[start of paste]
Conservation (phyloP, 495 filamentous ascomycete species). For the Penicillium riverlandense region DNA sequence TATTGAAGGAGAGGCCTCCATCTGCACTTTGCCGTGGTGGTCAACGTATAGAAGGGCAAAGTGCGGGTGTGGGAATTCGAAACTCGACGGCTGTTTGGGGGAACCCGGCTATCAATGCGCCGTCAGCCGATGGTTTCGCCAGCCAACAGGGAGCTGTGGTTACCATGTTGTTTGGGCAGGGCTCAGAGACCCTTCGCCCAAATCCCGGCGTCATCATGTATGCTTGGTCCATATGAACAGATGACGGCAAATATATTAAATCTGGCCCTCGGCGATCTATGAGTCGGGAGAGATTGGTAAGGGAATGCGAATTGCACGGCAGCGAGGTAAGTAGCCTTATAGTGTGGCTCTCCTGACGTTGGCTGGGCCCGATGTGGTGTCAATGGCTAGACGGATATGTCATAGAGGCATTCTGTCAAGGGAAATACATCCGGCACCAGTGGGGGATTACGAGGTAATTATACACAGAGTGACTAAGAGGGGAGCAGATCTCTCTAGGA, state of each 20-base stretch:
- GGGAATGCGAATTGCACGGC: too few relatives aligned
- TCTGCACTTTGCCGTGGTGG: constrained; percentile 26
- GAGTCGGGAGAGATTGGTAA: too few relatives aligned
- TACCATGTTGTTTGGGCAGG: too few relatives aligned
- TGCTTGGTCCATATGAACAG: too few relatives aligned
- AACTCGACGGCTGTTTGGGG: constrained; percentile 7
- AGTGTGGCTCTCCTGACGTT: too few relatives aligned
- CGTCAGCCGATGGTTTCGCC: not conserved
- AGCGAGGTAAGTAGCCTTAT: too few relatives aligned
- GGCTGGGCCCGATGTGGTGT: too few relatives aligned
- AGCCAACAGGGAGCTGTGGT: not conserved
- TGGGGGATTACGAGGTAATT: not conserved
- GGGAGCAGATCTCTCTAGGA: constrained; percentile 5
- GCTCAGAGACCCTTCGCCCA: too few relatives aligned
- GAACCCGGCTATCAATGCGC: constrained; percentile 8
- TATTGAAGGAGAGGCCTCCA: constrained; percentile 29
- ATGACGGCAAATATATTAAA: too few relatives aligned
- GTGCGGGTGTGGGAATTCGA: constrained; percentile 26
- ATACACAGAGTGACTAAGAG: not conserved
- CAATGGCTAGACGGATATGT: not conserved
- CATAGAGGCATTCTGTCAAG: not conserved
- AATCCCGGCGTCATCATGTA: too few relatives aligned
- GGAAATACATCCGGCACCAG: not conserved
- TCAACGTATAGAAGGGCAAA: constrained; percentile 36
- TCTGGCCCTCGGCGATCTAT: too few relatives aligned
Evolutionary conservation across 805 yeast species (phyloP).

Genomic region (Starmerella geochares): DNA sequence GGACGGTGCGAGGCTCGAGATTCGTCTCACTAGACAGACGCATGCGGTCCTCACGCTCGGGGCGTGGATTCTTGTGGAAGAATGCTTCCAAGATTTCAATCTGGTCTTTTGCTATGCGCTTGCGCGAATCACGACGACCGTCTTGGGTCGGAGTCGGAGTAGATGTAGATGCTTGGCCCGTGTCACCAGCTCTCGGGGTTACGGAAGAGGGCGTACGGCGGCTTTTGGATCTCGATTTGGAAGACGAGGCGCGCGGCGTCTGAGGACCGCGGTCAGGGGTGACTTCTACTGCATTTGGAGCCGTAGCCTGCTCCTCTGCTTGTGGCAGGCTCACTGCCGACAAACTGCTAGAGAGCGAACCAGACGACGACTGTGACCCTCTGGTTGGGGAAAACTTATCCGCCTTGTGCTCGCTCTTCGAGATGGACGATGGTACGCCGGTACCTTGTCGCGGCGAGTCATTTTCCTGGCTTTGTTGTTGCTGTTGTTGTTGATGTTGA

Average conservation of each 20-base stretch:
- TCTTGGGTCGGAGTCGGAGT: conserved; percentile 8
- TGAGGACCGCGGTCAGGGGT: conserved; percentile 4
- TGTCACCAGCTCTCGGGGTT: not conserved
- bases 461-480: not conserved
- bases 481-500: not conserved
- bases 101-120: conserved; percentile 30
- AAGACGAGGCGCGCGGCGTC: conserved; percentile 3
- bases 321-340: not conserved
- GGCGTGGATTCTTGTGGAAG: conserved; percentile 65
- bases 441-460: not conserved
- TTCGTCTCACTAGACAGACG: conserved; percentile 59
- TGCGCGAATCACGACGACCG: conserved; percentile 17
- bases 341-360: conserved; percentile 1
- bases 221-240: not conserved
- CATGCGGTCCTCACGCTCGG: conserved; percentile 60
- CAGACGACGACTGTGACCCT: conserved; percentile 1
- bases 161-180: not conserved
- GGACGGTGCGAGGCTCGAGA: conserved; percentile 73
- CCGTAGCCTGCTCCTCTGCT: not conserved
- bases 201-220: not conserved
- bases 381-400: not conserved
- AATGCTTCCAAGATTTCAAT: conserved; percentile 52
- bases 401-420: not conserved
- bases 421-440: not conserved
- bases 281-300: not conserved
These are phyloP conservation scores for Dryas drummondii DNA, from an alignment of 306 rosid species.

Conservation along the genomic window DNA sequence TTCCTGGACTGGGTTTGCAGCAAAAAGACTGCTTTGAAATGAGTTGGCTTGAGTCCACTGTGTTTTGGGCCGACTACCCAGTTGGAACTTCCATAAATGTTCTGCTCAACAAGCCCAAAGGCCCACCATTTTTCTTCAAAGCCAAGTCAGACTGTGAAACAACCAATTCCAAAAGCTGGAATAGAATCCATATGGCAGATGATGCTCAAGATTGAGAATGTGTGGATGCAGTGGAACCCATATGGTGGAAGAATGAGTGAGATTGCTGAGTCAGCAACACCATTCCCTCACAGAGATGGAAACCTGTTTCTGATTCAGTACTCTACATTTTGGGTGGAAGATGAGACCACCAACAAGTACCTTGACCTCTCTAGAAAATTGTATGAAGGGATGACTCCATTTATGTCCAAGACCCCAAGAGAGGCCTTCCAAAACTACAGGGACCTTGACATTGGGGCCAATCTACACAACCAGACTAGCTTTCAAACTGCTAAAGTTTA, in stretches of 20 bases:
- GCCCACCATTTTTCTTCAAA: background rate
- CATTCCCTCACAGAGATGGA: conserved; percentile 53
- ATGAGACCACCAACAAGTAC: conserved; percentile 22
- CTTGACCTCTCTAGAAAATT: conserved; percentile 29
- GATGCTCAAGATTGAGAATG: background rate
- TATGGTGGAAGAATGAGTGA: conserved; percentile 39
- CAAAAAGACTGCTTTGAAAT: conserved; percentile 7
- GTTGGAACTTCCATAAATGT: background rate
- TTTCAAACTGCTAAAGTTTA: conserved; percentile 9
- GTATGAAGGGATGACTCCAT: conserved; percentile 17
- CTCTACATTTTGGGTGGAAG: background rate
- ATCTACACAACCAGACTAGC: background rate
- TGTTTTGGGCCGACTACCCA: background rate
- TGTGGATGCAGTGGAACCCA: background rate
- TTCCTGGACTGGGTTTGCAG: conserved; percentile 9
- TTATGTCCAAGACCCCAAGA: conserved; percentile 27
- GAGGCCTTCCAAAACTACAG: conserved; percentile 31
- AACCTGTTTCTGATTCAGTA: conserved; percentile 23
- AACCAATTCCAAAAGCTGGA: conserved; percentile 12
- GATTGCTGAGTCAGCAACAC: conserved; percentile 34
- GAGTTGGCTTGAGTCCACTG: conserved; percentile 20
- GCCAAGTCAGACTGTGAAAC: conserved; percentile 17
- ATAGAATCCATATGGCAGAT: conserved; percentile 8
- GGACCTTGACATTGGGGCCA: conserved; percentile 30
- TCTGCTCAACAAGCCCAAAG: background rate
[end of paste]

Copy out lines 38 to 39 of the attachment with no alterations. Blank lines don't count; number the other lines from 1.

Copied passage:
- GGCGTGGATTCTTGTGGAAG: conserved; percentile 65
- bases 441-460: not conserved